Marmol exits Cubs game with hand cramp
MRI scheduled, but Sveum says righty isn't concerned
MESA, Ariz. -- Cubs pitcher Carlos Marmol was pulled from Tuesday's 6-2 split-squad loss to the Rangers because of a cramp in his right hand and was to undergo an MRI as a precautionary measure.
Marmol started the seventh inning against the Rangers and got the first two batters out, then hit Chris Robinson. Marmol threw two pitches to Mike Olt and manager Dale Sveum noticed the pitcher flexing his right hand. Sveum and athletic trainer Ed Halbur went to the mound and the right-hander was lifted, although Marmol argued to stay in the game.
"When I talked to him, it was something he said he had before and it always seems to happen in Spring Training," Sveum said. "It was a cramp in his hand. There was nothing in his elbow, forearm, nothing like that. He wasn't too worried about it. He said, 'It's fine now, it's gone away,' and he wanted to stay in the game."
This was Marmol's sixth spring appearance and third in a row in which he was not scored upon. In his last three outings, he's given up one hit and walked two while striking out two over 2 2/3 innings. In his previous two outings, he'd been charged with seven runs on six hits over 1 2/3 innings.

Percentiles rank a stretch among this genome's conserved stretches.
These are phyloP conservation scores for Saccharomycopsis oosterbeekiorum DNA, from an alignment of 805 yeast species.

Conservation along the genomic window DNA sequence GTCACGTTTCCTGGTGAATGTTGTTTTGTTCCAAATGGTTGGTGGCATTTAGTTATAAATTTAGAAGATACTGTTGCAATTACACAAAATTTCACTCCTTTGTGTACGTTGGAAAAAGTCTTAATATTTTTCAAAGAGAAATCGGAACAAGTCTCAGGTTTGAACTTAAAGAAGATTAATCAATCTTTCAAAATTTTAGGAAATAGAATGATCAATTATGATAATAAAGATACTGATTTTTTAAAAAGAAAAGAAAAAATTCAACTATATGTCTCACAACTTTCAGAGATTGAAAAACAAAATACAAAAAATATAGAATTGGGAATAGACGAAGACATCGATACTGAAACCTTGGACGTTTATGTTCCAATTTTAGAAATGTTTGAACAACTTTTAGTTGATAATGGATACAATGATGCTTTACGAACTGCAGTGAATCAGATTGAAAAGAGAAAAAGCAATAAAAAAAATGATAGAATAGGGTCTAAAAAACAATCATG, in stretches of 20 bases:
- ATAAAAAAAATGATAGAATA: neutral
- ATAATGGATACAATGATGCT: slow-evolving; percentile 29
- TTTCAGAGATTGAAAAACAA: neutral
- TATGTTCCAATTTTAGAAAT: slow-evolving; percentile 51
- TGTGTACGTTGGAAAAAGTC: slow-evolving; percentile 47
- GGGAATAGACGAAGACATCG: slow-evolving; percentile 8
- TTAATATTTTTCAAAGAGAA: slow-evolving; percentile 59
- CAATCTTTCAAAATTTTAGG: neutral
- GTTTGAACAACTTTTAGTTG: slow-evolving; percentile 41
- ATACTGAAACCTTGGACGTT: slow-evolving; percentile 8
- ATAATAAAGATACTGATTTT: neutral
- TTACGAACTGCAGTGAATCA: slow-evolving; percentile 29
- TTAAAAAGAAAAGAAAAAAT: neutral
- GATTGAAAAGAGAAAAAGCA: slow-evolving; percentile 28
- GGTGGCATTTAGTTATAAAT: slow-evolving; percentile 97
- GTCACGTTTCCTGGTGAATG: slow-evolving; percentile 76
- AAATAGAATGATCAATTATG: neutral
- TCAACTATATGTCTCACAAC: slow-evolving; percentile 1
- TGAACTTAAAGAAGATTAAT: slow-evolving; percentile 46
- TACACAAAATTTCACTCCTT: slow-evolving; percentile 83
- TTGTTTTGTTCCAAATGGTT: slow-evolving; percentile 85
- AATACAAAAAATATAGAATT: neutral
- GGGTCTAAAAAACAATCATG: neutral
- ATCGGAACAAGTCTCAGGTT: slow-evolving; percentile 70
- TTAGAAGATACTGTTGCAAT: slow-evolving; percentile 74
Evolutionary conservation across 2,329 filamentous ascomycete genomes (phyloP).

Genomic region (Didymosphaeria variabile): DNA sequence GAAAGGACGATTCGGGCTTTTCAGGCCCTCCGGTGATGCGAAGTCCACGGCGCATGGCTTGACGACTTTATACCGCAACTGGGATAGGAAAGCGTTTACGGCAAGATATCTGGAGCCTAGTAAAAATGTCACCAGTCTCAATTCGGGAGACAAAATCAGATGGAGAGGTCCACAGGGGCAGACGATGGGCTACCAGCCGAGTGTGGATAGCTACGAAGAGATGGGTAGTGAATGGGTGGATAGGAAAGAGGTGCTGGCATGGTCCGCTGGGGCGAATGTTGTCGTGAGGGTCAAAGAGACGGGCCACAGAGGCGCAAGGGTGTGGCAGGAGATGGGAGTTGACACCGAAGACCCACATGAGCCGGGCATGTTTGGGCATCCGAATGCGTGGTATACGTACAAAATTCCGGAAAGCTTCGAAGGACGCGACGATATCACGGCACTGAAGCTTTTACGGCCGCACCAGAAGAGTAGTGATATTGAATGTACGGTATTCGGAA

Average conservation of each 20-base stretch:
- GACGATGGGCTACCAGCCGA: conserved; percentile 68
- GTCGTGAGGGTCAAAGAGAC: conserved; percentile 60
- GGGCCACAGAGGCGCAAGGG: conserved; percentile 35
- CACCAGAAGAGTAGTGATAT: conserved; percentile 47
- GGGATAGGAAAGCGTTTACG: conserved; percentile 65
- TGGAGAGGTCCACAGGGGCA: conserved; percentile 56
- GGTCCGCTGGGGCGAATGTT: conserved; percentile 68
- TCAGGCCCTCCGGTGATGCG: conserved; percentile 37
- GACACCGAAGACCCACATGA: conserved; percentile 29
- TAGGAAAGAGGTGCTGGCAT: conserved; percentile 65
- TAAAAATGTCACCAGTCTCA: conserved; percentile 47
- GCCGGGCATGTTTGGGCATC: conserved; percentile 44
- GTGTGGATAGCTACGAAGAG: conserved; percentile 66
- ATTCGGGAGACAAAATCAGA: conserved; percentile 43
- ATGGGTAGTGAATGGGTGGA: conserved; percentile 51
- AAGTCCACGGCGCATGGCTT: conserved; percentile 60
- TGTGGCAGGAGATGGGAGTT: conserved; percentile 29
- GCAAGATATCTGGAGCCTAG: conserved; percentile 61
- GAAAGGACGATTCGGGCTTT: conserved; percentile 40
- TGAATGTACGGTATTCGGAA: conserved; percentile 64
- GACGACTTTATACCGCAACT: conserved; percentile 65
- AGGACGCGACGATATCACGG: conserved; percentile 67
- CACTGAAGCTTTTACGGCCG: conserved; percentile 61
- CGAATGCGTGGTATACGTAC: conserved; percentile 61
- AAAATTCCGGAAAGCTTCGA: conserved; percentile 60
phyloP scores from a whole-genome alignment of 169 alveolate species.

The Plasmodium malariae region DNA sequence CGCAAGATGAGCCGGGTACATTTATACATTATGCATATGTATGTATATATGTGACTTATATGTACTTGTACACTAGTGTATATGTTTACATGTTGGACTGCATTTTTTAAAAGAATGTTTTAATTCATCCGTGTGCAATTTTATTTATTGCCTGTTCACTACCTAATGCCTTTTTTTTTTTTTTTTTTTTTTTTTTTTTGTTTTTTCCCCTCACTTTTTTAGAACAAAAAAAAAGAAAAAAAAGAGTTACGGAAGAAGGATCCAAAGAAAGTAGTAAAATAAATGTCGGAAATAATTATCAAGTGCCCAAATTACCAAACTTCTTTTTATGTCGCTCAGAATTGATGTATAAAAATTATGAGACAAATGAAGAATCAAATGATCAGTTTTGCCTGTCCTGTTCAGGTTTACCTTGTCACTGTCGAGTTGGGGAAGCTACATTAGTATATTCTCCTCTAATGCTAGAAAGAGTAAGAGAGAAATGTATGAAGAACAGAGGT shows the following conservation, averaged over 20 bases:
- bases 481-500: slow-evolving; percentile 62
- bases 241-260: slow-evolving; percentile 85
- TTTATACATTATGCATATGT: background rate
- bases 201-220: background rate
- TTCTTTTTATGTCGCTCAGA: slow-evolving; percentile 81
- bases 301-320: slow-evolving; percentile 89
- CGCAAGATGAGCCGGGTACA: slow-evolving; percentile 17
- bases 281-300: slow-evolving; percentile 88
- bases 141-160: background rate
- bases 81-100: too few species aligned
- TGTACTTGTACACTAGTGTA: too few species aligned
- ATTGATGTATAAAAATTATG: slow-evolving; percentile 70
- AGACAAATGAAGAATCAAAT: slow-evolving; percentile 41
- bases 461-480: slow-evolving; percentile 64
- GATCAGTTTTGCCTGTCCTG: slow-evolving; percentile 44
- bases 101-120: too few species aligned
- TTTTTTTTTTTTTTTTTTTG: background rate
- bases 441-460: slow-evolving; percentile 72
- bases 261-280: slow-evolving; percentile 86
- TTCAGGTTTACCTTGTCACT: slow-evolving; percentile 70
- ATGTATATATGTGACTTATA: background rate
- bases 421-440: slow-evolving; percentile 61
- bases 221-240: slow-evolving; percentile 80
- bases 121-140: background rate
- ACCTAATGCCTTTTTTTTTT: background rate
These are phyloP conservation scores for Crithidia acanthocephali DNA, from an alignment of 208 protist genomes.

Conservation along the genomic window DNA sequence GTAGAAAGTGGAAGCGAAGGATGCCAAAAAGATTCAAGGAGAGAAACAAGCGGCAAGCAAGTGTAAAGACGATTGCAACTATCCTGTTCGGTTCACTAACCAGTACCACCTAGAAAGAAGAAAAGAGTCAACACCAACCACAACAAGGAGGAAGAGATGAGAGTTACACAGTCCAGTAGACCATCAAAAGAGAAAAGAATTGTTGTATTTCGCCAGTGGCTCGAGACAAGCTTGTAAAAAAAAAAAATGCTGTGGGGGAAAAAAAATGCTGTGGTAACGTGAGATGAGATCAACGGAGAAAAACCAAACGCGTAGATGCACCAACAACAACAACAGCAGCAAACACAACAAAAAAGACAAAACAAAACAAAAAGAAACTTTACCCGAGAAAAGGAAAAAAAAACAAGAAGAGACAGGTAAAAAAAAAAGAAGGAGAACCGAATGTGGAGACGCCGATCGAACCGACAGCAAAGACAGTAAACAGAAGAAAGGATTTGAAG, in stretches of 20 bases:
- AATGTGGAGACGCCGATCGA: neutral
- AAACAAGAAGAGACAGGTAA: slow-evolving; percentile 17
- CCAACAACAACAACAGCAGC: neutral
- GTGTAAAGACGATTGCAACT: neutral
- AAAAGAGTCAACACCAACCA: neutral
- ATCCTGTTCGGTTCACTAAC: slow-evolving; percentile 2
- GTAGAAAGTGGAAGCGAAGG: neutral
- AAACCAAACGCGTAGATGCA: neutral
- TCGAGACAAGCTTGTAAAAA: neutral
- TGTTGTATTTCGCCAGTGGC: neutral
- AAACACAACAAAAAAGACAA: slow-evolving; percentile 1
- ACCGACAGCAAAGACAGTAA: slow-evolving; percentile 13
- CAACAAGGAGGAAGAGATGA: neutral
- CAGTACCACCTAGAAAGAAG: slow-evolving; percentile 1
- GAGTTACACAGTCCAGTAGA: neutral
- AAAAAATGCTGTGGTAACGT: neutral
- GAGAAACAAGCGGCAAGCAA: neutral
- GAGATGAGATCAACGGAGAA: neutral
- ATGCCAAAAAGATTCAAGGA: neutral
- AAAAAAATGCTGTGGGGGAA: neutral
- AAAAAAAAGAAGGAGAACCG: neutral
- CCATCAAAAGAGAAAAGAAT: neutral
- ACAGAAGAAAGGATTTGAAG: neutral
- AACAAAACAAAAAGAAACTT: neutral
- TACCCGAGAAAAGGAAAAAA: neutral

Sveum said when he first saw Marmol's reaction after his last pitch, he was worried that the injury was more serious.
"Thank God it was just [a hand cramp] -- that was kind of a throw that looked like an elbow thing," Sveum said.
Mather's versatility a 'dream' for Sveum, Cubs
MESA, Ariz. -- Joe Mather was listed as the designated hitter on Tuesday, which is a little bit of a surprise. You expect to see him at second base or even catching one of these days.
"It's the Mather show," Cubs manager Dale Sveum said. "I told him [Monday] he needs to start working a lot in the middle infield. I'm sure he can catch, too."
He has pitched in the past, throwing two innings in a 20-inning loss to the Mets in 2010 while with the Cardinals.
"Hopefully, we won't see that," Sveum said.
Mather, 29, has impressed the Cubs with his versatility this spring, which could win him a spot on the bench. With left-handed hitters at first, third and in the outfield, the Cubs need another right-handed bat. So far, he's appeared at five positions, and his 13 games played is tied for the team lead. He also was tied for the team lead with 12 hits.
"That's definitely something you look at when you come to a new place is see who's who and see the personnel," Mather said Tuesday. "There's usually an opportunity if there's a lot of lefties here. I knew that coming in."
He came up through the Cardinals' system and was claimed off waivers in 2010 by the Braves. He's appeared in 126 Major League games since '08, getting starts at the corners and in the outfield.
In high school, Mather rarely played the same position two games in a row. His father kept moving him around, telling his son it will help in the end. Sveum has called Mather a "dream" to have on a National League bench.
"Any time someone who is making decisions says that about you is awesome," Mather said. "For me, I just go out there and keep going and keep playing where they want me to play."
He's also a good guy, treating his former team from Mountain Pointe High School in Phoenix to a suite at Chase Field for a D-backs-Braves game last year. The prep squad had won the state championship and Mather wanted to reward the players.